Saul is helpless and tortured by remorse. He felt himself to be under the sentence of death, not knowing what the Lord was going to do with him. The Scripture says that he was taken to the house of a certain disciple by the name of Judas, and there he remained in solitude, studying in his mind the strange revelation that had broken up all his plans and turned his life upside down. The entire current of his life had changed suddenly. He spent there three days in total blindness.
Spending that time in repentance, reflection, and prayer, he did not eat or drink. He remembered with bitterness of mind how he had consented to the stoning of Stephen. And he remembered the evidence that he had seen in Stephen that there was a power higher than any earthly power that sustained Christ’s servant. He thought with horror of his guilt, that he was one of the ones who had consented, saying, “Stone this man.”
He had been controlled by malice and prejudice. He had closed his ears against the most striking evidence and continued in persecution of the Christian religion. At some time, every person who is a persecutor of the Christian religion must face the truth and reality. The Lord says in both the Old and New Testaments that the day is coming when every knee is going to bow down to Me, and every tongue is going to swear. Not because they will be forced to but that the evidence will be so overwhelming that they will see there is no other suitable solution, no other answer.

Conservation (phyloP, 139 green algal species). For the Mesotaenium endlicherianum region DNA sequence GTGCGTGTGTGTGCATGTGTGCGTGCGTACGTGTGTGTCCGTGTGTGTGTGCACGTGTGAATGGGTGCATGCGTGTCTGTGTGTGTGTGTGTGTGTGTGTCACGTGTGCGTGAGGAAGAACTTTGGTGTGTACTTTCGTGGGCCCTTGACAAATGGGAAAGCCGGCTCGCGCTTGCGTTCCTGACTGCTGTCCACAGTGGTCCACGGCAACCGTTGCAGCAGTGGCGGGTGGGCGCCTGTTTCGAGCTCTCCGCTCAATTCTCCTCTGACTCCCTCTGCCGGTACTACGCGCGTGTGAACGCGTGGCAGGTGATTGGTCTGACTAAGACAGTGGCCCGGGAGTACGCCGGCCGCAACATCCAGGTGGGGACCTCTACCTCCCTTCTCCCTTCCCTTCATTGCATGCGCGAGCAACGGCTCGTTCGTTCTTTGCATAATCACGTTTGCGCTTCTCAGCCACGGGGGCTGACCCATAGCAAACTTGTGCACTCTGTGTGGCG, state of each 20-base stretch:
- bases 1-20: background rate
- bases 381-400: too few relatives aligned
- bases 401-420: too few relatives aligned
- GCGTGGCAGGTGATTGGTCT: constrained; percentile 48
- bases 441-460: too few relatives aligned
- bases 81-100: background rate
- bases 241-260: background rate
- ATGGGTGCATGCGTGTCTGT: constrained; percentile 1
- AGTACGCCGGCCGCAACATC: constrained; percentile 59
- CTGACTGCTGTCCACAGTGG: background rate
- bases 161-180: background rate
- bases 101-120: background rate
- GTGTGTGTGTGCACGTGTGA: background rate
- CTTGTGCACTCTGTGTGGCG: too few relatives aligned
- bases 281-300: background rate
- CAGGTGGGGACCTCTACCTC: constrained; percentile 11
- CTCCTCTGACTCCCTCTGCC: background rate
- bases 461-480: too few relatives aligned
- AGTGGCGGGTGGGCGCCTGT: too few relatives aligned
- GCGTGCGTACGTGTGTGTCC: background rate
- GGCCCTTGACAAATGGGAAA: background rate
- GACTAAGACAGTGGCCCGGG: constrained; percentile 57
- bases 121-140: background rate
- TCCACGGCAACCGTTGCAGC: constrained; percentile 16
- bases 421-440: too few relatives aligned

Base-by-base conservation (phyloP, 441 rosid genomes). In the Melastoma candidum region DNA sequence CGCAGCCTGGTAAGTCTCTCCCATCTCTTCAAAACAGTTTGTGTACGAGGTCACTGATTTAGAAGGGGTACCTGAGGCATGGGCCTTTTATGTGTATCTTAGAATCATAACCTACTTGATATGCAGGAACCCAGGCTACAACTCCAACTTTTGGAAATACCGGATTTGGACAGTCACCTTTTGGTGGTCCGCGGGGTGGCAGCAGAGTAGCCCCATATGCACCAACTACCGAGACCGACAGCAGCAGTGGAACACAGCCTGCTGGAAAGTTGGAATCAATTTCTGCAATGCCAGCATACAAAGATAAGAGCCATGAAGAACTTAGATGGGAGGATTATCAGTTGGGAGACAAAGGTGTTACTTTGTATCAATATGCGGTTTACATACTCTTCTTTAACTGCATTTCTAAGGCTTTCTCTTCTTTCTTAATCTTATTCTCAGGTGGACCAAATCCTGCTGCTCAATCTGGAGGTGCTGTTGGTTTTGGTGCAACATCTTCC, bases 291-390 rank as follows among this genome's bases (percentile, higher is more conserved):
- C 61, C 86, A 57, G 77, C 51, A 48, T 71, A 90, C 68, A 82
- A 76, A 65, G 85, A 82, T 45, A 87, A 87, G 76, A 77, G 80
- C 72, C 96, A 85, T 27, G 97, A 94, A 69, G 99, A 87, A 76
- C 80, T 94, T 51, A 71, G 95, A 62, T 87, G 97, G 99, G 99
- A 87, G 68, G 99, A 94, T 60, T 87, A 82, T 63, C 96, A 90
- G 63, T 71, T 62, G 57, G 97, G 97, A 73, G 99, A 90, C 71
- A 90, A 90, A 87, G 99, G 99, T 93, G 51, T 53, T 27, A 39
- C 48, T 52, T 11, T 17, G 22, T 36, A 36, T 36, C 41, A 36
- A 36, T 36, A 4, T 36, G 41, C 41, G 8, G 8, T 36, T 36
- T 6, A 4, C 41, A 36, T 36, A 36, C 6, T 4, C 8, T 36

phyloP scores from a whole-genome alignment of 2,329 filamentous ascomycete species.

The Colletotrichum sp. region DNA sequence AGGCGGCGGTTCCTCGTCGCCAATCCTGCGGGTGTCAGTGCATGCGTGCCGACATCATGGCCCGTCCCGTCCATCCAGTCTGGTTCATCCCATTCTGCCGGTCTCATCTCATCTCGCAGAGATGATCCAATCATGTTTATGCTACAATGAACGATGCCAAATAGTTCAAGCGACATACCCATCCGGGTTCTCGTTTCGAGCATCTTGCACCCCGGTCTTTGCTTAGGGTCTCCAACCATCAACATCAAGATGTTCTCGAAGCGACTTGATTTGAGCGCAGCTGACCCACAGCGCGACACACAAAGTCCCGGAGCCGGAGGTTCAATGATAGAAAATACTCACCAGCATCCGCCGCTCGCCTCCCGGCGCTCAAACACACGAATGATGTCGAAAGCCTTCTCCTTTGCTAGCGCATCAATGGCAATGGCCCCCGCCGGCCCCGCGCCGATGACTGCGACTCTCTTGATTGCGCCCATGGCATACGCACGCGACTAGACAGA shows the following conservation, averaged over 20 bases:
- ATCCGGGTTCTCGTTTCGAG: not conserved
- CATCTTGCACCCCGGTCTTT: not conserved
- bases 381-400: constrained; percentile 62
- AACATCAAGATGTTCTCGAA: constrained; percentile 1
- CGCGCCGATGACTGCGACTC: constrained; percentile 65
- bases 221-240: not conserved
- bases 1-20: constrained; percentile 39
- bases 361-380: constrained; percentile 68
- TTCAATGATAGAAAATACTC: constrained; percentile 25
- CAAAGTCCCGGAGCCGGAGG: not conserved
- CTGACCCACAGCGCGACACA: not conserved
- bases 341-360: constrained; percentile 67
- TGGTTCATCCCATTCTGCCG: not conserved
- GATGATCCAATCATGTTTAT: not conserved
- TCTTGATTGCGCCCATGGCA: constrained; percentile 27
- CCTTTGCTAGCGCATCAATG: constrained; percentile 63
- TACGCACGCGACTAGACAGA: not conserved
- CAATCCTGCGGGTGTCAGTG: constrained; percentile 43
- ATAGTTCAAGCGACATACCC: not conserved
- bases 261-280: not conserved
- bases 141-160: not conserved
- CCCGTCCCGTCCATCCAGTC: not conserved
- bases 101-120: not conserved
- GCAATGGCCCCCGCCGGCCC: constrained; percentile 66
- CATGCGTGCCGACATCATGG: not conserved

Saul at that time was in lonely seclusion. He had no communication with the church because they feared and avoided him; they knew what he was there for. They had been warned by believers in Jerusalem what he was coming there to do. Thus there was not any Christian who wanted to be anywhere near him. He was devoid of human sympathy as he pondered what he could do now with the Jews. He was a broken man, but he had a repentant spirit.
Notice what Jesus said in Matthew 21:44: “Whoever falls on this stone will be broken; but on whomever it falls, it will grind him to powder.” As Saul, about to become the apostle Paul, was thinking about it, he was astonished, as every atheist and agnostic and unbeliever will be astonished someday. He was astonished at his former blindness, that he did not see the tremendous evidence of the Messiahship of Christ. In fact, he was astonished at the blindness of the Jewish nation in general. How could they reject Jesus, the promised Messiah, when all the Old Testament scriptures were fulfilled in His life? It all was plain to him now. He had not studied the scriptures for nothing. It all came back to his mind, even though he was physically blind. And he realized that it was prejudice and unbelief, which had clouded his perceptions and prevented him from discerning Jesus of Nazareth as the Messiah of prophecy.
The same is still true. People are prevented from belief by prejudice, by settled unbelief, reinforced by their friends and associates, just as was Saul of Tarsus when friends and associates convinced him that Jesus was a fraud. This wonderful conversion of Saul demonstrates in a startling manner the miraculous power that Jesus Christ has to convict the mind and heart of man. Some people might say, “Well, why doesn’t Jesus do that for everybody?” Friend, Jesus knows people’s hearts, He knows how people would respond and He is not interested in forcing someone to believe who does not want to and chooses not to. Jesus knew the struggles that the apostle Paul had had night and day with his conscience.